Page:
Friday, February 12, 2010

All You Foodies Out There

Let's get something straight: When it comes to food, I'm no country bumpkin. I've dined at three-star Michelin restaurants in France, supped at some of Chicago's finest eating establishments, enjoyed many of New York's upscale eateries, and, might I add, frequented some of the country's most reviewed vegetarian diners.

Still, I couldn't wait to have dinner at Berkeley's famed Chez Panisse. Alice Waters, chef, author, and the proprietor of Chez Panisse, is, as her Web site states, "an American pioneer of a culinary philosophy that maintains that cooking should be based on the finest and freshest seasonal ingredients that are produced sustainably and locally. She is a passionate advocate for a food economy that is 'good, clean, and fair.'"

Right on! A restaurateur after my own stomach.

Alan and I dressed for the occasion - sport jacket for him and velveteen jacket for me. (Only later did we realize that jeans take you anywhere in Berkeley.)

We chose to dine in the upstairs cafe that, unlike the downstairs restaurant with its fixed menu, offers appetizer, entree, and dessert choices at a sum total lower bill. The genial staff greeted us as if we were long, lost friends and seated us in a corner booth with a view of several other tables and the open preparation area in which salads are made, bread cut, and selected foods cooked in an open wood oven.

At first blush, we were disappointed. Pizza with tomato sauce, baccala mantecato and egg for $18.50? Grilled Monterey Bay sardines with artichokes, roasted potatoes, and salsa verde for $19? Sorry all you connoisseurs of Italian delicacies. You couldn't pay me to order sardines! (Later, our waitress told us that the Italian dishes had been included on the evening's menu in honor of an Italian chef and wine expert who were dining at Chez Panisse.) The only fish entreé was fried in beer batter and accompanied by celery root salad and tartar sauce. What's up with that, Ms. Waters? Fancy, smancy fish and chips.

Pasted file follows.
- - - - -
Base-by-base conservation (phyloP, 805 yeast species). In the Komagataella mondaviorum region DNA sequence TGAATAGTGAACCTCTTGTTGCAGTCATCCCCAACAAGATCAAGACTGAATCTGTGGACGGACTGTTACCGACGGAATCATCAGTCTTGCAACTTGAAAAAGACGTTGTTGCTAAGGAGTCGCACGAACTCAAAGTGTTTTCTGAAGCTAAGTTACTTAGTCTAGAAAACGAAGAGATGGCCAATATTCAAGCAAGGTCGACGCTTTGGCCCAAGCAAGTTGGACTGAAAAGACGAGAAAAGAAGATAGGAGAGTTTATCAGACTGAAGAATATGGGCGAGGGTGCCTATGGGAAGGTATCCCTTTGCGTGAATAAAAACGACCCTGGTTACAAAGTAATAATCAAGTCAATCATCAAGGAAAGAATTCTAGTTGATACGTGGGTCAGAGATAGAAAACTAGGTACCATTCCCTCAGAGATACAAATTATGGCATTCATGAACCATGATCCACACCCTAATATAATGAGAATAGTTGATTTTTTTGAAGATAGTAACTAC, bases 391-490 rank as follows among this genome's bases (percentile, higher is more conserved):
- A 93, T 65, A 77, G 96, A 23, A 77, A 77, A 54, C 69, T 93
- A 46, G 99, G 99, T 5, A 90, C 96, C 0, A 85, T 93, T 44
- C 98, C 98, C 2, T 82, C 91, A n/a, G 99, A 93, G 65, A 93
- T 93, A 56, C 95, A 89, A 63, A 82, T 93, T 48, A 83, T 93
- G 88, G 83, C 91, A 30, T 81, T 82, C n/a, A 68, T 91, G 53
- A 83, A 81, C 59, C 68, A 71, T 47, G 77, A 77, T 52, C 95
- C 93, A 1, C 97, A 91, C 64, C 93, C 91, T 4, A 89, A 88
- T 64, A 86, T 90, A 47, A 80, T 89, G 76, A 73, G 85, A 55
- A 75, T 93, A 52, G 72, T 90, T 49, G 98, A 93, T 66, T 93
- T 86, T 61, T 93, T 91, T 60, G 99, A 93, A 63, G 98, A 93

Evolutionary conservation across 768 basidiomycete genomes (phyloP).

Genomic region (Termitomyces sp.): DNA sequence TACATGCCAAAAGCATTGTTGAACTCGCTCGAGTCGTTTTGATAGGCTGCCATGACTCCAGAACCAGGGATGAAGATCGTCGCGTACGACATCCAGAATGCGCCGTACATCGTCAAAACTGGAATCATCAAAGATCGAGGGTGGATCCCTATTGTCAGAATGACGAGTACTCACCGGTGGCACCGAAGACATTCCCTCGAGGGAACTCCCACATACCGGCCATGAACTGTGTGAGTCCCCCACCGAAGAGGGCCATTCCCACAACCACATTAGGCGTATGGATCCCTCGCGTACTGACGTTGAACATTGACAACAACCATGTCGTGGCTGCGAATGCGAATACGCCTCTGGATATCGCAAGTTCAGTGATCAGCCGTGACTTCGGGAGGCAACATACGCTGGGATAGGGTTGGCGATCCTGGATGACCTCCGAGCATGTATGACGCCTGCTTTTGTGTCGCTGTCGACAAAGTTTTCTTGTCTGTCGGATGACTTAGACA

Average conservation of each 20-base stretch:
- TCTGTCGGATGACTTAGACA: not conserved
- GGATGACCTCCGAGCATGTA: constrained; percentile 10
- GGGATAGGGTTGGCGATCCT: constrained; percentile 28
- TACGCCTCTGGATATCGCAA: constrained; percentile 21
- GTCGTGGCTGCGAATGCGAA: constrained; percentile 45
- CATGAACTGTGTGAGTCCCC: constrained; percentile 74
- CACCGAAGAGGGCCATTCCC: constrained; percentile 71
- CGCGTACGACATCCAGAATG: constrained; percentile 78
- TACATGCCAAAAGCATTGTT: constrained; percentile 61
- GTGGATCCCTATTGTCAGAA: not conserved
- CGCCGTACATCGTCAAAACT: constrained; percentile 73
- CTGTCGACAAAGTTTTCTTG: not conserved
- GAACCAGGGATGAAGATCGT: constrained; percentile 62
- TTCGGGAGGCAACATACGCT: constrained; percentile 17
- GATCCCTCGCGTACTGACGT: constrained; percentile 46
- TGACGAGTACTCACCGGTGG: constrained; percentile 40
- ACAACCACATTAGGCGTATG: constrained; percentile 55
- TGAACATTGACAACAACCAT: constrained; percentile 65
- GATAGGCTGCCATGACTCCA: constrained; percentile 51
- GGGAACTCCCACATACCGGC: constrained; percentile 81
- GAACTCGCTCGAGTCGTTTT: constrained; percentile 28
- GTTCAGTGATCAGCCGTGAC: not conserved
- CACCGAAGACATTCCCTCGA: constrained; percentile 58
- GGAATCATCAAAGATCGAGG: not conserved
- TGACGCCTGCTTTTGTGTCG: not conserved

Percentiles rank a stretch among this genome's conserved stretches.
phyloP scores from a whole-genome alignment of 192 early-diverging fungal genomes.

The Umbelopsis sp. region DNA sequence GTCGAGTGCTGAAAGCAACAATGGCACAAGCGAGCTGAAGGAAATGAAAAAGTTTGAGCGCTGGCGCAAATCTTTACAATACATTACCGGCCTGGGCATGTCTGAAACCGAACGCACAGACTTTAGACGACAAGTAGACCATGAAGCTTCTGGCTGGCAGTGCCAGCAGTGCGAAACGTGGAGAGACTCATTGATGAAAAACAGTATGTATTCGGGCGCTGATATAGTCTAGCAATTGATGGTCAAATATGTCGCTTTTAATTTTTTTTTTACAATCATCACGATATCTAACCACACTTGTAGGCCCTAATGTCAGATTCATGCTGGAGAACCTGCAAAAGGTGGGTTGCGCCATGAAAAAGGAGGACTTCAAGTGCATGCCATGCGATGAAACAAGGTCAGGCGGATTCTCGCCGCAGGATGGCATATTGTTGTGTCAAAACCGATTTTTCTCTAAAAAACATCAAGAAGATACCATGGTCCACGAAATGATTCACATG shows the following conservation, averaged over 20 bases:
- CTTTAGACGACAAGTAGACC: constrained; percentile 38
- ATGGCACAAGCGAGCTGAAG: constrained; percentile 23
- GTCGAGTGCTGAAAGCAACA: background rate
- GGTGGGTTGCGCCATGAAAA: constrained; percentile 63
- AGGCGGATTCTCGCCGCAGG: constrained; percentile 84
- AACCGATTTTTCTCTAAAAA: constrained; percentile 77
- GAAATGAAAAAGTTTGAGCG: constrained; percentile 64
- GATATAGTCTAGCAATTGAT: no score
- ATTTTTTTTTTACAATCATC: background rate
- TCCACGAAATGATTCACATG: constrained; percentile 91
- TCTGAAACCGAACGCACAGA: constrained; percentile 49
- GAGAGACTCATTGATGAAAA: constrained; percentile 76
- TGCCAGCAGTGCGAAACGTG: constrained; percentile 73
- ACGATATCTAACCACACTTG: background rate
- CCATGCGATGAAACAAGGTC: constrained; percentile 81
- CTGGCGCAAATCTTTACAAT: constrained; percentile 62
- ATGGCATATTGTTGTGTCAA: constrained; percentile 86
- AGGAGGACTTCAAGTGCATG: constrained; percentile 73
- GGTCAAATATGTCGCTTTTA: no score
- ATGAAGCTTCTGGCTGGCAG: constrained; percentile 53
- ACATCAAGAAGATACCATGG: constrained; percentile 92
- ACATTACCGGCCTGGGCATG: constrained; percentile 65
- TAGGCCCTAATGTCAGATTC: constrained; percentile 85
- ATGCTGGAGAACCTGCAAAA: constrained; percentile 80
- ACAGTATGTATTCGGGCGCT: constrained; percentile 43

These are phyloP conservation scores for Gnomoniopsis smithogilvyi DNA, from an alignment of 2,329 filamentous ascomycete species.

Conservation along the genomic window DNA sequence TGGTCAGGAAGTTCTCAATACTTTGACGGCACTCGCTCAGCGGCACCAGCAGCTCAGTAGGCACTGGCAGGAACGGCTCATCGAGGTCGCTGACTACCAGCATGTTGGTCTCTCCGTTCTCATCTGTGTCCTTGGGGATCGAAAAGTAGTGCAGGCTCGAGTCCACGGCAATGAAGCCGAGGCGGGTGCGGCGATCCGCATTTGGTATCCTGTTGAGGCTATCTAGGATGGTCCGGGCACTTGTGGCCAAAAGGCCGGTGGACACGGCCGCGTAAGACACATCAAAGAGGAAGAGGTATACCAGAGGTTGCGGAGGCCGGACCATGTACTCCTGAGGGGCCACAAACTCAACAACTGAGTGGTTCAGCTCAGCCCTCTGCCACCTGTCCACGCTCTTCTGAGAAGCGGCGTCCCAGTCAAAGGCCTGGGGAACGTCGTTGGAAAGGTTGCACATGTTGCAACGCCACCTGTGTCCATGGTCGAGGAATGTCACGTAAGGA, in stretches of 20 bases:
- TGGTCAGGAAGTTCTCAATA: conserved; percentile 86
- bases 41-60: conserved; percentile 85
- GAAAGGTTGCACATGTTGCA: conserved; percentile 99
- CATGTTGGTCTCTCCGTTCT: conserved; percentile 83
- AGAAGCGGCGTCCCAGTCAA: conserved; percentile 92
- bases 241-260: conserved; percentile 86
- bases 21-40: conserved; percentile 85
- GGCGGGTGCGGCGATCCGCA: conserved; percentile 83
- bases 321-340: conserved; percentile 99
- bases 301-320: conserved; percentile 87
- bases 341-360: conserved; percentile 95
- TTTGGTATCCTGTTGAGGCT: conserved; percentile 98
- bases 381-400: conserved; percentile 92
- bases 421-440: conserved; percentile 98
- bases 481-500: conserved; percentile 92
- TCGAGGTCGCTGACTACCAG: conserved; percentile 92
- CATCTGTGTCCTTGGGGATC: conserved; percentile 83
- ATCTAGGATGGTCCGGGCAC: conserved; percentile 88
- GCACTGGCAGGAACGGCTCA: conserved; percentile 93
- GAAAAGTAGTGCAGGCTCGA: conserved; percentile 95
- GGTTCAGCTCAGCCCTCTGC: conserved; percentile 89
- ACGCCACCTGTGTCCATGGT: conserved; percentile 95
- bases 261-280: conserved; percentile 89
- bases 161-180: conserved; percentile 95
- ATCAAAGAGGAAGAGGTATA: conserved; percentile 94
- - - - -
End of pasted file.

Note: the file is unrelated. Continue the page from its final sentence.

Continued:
And on it went . . . orange zest and ale, pork cooked with red chile, butternut squash baked in the wood oven with tomato and mozzarella. We thought of making up some boldface lie ("My wife's water just broke.") and bolting. But somehow that felt like dissing a member of the family, so we settled in.

I ordered the avocado and grapefruit salad with citrus vinaigrette ($10) and was not disappointed. Maybe this would be a marker culinary event after all. Alan had the Soul Food Farm chicken liver crostini with Florentine fennel salad ($10) that, to my palette, tasted as good as any French paté. Onward and upward. Or so I hoped.

I studied the entreé choices like a woman deciding whether to accept a marriage proposal from a longtime beau. Nothing piqued my fancy. I ultimately settled on a half order of tagliatelle verde with ragu bianco ($11), a fancy description of spinach pasta with small pieces of white chicken and pork. I was not impressed; in fact, I was downright crestfallen. Heck, Alan makes better pasta at home. I slogged through but was not a happy camper. My dear husband, on the other hand, ordered the beer batter-fried sole ($25) and loved it. The fried batter was light and airy enough not to interfere with the delicate sole perfectly prepared. No need for the tartar sauce, Ms. Alice.

Not stuffing myself meant I had plenty of room for dessert. In fact, I insisted on ordering two desserts to make up for my unremarkable pasta. Bittersweet chocolate truffle tartlet with caramel-brown ale cream ($9.25) and a Pink Lady apple and huckleberry tart with vanilla ice cream ($9.75). The latter, while tasty, only teased us with a few huckleberries scattered on top. And how can you go wrong with anything made from dark chocolate?

Chez Panisse is consistently ranked one of the top restaurants in the U.S. and often one of the top eateries in the world. Not according to this albeit untrained food critic. Next week, we're eating at Camino, an Oakland restaurant whose chef worked at Chez Panisse for years. Let's see what he has up his apron.

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